Pasta & Meatball Frittata

Last night, throwing caution to the wind, I finally made a frittata from left-over rigatoni and meatballs and even a hard-boiled egg. The egg found its way into this omelet when I mistook one of my husband’s hard-boiled eggs, stored in an egg carton, for a fresh one and tried to crack it open. Well, I thought, as long as I was taking a chance with the pasta, what harm could adding the egg do? Now, I’ve made plenty of pasta frittatas before, some of them chronicled on this blog. None, however, featured something like pasta with meatballs.

When I took the pasta from the fridge, about two cups of rigatoni and two meatballs, it looked rather dry, so I diluted a tablespoon of concentrated tomato paste with a little water to make an impromptu “sauce” for some added moisture. I heated up a non-stick skillet with a generous splash of olive oil and, over medium-heat, added the tomato paste for a quick cook. Then the pasta, cut-up meat balls, and chopped hard-boiled egg went in. Meanwhile, I whisked 6 eggs with a cup of grated Parmigiano, a handful of chopped parsley, along with some salt and freshly-ground black pepper.

After a light crust formed on the pasta, I added the egg mixture and, over a medium-low flame, cooked the frittata, pushing the cooked portion towards the center of the pan while letting the uncooked eggs slide down along the edges. When most of the eggs had set and the edges of the frittata had taken on some color, I placed a lightly oiled pizza pan over the skillet, flipped the frittata, and slid it back into the skillet to brown the uncooked side.

After 4 minutes or so, I transferred the finished frittata onto a cutting board. Putting all modesty aside, I must say it looked amazing. I cut it in halves and divided one of them between two plates, thinking that it, along with a salad, would be enough for dinner. However, the frittata was so good, we both went for second helpings and finished it off. “Why haven’t you made this before?” asked my husband.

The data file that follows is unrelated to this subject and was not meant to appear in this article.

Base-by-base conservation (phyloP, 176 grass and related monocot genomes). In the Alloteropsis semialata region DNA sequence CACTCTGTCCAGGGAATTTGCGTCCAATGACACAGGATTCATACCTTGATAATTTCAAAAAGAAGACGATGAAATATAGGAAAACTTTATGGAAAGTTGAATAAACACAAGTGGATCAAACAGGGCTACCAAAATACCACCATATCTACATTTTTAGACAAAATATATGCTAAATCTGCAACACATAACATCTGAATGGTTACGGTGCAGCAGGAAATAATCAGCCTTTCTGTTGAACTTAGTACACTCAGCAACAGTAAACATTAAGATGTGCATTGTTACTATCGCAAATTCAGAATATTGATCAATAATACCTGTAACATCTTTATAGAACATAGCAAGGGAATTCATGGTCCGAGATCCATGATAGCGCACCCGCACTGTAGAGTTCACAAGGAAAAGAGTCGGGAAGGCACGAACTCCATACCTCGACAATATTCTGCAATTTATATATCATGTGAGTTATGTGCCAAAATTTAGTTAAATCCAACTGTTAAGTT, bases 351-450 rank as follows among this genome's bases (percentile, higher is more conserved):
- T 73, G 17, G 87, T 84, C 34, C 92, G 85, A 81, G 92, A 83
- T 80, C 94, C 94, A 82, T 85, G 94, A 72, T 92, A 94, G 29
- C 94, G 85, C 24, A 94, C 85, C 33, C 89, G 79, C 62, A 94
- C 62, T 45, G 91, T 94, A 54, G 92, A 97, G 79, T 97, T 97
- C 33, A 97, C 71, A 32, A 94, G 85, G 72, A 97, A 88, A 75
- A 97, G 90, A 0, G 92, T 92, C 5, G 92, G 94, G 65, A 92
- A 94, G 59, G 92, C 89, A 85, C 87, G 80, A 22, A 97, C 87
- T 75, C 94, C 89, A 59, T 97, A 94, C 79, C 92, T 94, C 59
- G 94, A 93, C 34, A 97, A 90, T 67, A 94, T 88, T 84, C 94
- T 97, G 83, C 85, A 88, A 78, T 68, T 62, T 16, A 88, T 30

Frittata slice

Thinking back on this effort, I sadly recall how, as a young cook, I eschewed serving anything leftover. Back then, I’d prepare elaborate three- or four-course dinners and anything uneaten found its way right into the trash. Only now I ponder what I could have done with those left-over braises and stews, baked pastas and gratins, . . . If you’re a new cook, or even an old one, don’t make the same mistake I did. Save all your leftovers, store them properly, and use a little culinary imagination to re-purpose them. More than likely, you’ll be glad you did.

3 thoughts on “Musing: Regretting My Prodigal Youth

  1. I agree completely, Roland. Some of our best culinary inventions come from working with leftovers: frittata, risotto, soups, stews — even hashes, which we think are a greatly under-rated family of dishes. Anything we can’t re-use that way but still seems to have some flavor and nutrition left in it takes its place in our “soup scrap bag,” which live in the freezer until it holds enough to may broth — and that can be quite delicious. Good food should never be discarded until it’s given its all.
    Best, Tom

    1. Thanks, Tom. I’m intrigued by your “soup scrap bag” and plan on starting one soon. It makes me think about so many flavorful odds and ends I have after prep that all too often get tossed away.

      1. Exactly! And you wind up with a plentiful supply of good broth, which can also be frozen and kept on hand for all sorts of uses. For that reason, I always ask my butcher for any bones he’s trimming off my purchase.

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